by Rabbi Tzvi Graetz
I read with great interest Elan Ezrachi’s recent article on ‘Being a Global Jew’ and very much agree that Being Global Jews is far more than a slogan. But Ezrachi doesn’t acknowledge those who have already seized his opportunity and actually live as Global Jews.
As an Israeli, the Jewish education I received was focused around the firm Zionist belief that all Jews should live in Israel, and that there is no justification for their living anywhere else, apart from North America, because Jewish life outside of these two places is in danger. On family visits to the USA during my childhood, I saw a similar view of World Jewry, one that considered Israel-Diaspora relations to mean solely Israel and North America.
According to the Israel Central Bureau of Statistics, the reality today is that approximately 17% of all Jews live outside of Israel and North America, with the remaining 83% almost equally split between them. Failing to understand the importance of this significant 17% is a failure to understand Jewish geography. Moreover, it is a tainted view of the current status of World Jewry. There are common myths that European Jews were all wiped out in the Holocaust, that all Soviet Jewry made aliyah, and that all Jews in Latin America are assimilating.
However, these myths are incorrect. There are in Europe, Latin America and the Former Soviet Union flourishing, viable Jewish communities with synagogues, Rabbis, schools, youth movements, and Jewish community centers. These Jewish communities are preserving and reviving both Jewish tradition and local Jewish culture and customs which developed over decades of Jewish life in these places. These communities have boards of lay-leaders, organizational structures, and long-term strategies for Jewish life.
Ezrachi in his article is correct in the assertion that in order to enrich one’s Jewish identity, one must have an appreciation of the miraculous map of World Jewry. Ezrachi is also correct when saying that Chabad as a sole solution is not enough. Chabad is an easy solution, and I have great respect for the good work they do. However, as a Conservative/Masorti Rabbi my problem is more with their approach; they come to a community with a ready-made recipe of how that community should look, and work to change the community until it matches that look.
Masorti Judaism by contrast takes a much more grass-roots approach; Masorti organizations do not go out and look to create kehillot, instead choosing to assist local activists to build their own. This is the needs-based approach in which we so strongly believe. Over the past four years in my role as Executive Director of Masorti Olami, I have been struck and inspired by the number of calls and letters I have received from all over the world asking for our help to start traditional, Jewish, Masorti communities in places as diverse as Ukraine, Sweden, Japan, Poland and France. Some of these communities take an Ashkenazi approach and others a more Sephardi direction, whichever is more relevant to the interested group. We are delighted to assist in the development of these communities.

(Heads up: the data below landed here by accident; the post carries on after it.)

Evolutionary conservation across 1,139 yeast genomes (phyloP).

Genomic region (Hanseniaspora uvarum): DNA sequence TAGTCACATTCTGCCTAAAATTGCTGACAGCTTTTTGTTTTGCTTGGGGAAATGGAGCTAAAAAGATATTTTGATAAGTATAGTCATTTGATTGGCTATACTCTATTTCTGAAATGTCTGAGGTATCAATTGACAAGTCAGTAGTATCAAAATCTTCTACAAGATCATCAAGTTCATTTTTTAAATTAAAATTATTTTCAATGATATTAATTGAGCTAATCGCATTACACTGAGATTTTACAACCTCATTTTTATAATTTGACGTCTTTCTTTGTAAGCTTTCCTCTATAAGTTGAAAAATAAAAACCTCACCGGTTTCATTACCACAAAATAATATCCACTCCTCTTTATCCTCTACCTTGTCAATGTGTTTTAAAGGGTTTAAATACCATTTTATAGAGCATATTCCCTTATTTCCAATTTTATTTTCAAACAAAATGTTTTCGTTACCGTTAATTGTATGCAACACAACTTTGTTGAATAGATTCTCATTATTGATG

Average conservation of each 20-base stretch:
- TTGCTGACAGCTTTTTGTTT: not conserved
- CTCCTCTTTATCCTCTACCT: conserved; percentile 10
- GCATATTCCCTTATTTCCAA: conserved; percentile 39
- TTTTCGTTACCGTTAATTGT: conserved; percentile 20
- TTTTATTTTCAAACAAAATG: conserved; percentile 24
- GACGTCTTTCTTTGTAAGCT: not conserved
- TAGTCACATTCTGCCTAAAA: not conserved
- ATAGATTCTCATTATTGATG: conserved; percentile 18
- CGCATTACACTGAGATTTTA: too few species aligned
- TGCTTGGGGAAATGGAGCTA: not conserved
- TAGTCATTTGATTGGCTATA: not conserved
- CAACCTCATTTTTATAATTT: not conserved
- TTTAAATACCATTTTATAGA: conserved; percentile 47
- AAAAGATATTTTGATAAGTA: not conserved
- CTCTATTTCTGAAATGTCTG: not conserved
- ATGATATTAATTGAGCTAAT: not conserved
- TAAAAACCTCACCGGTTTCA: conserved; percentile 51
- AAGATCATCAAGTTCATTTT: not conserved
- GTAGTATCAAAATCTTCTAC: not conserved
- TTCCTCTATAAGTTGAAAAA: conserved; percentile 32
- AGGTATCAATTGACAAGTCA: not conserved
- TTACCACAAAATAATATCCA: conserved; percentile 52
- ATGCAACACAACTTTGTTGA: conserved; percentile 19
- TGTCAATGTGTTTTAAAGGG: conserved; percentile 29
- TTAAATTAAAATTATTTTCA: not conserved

Many Masorti communities have an awareness of being global Jews, and our work continues in the facilitation of connections between kehillot, between regional and national bodies of Masorti Jews, and between individual Jews from all over the world. It is through the building of these personal, social and spiritual connections between people that Jewish identity and passion of Jewish life are strengthened. This is especially important for young adults who are the future leaders of the Global Jewish people.
Examples of networks of connections between Jews include the MAROM (Masorti young adult) Europe network which builds connections between young adults involved in social and spiritual activities in cities throughout 10 European countries. At the same time, our NOAM Olami network brings young Jews involved in Masorti/Conservative youth organizations in North America, Latin America, Europe, the Former Soviet Union, Israel and Australia together for leadership development seminars and shared programing of all kinds. Both of these networks provide real-time, face to face encounters which create irreplaceable, inspiring and valuable global Jewish relationships.
We are not alone in being global Jews. Organizations in the Reform and Orthodox movements are also investing significant time and energy in the promotion of global Jewish identities. The World Zionist Organization is also a major supporter, promoting its mission of Zionism as a core value for Jews, wherever they are, in pursuit of an ever-deepening relationship with Israel.
The challenge to enrich one’s Jewish life with an appreciation of global Jewry that Elan Ezrachi proposes in his article is a worthy one, and is far more than a slogan. Masorti/Conservative communities throughout the world are already taking this challenge to heart, and continue to promote projects of all kinds that give their members the chance to be global Jews, and not just talk about it.
Rabbi Tzvi Graetz is a Jerusalem-based Masorti Rabbi and Executive Director of Masorti Olami – the worldwide organization for Masorti/Conservative Judaism.